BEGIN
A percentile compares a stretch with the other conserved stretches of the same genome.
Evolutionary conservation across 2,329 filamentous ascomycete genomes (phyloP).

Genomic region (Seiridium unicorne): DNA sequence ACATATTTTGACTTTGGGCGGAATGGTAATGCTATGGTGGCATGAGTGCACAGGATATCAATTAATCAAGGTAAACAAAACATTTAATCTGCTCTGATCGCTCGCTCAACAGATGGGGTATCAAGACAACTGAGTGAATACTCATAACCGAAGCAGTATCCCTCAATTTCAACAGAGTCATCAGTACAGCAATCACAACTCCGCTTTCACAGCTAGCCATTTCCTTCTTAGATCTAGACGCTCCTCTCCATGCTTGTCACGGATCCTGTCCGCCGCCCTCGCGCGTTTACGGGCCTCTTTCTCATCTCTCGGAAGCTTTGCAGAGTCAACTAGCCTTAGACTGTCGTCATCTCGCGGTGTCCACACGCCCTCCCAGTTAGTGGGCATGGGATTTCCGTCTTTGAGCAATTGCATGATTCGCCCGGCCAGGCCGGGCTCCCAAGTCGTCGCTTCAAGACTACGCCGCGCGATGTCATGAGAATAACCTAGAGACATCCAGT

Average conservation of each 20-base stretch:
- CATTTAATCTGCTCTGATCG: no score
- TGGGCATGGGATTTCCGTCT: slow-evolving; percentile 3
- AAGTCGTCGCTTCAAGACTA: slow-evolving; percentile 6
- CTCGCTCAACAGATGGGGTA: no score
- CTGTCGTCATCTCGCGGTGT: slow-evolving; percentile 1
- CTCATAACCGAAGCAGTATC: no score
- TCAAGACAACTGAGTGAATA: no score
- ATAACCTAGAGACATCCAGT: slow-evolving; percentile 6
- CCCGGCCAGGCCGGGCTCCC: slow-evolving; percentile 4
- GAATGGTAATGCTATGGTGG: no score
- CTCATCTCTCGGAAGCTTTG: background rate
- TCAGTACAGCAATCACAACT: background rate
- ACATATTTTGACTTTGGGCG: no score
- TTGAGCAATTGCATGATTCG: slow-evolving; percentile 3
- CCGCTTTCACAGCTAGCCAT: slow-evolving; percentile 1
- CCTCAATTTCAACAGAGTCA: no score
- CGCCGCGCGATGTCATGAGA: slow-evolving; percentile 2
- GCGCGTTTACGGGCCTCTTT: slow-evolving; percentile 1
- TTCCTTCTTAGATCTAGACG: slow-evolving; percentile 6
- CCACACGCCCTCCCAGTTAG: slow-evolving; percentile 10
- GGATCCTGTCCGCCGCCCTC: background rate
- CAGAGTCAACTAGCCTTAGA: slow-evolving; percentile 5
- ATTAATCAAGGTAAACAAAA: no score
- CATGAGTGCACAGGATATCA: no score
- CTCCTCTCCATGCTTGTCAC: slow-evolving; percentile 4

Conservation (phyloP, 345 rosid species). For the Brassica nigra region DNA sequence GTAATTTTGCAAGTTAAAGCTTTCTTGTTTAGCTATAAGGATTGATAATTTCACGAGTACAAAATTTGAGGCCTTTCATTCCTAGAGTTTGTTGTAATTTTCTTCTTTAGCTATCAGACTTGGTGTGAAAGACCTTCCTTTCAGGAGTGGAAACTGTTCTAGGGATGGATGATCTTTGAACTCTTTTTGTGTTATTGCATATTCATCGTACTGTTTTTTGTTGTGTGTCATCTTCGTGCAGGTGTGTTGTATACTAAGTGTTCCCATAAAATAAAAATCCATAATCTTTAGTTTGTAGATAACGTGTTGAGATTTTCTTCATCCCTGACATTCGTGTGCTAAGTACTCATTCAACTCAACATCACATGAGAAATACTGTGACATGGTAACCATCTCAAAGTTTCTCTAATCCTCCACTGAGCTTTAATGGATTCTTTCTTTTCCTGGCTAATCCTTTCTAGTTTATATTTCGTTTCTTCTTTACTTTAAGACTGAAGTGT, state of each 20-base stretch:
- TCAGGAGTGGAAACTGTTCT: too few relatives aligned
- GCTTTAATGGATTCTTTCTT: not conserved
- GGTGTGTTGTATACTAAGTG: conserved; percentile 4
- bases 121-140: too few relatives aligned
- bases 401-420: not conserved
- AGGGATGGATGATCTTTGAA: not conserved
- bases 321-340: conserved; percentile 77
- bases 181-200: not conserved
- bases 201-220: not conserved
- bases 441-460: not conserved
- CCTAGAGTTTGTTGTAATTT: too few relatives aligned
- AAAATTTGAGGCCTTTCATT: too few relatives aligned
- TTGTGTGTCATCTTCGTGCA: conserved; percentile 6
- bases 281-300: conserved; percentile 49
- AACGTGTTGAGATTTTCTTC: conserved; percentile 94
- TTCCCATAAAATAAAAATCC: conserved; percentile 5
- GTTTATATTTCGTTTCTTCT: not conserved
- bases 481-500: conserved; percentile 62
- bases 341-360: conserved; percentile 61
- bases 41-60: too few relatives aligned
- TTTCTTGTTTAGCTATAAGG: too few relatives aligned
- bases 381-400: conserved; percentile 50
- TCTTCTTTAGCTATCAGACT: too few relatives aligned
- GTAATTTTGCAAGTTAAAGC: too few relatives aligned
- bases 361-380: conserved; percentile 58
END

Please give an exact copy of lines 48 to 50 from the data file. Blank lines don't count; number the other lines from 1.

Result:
- bases 481-500: conserved; percentile 62
- bases 341-360: conserved; percentile 61
- bases 41-60: too few relatives aligned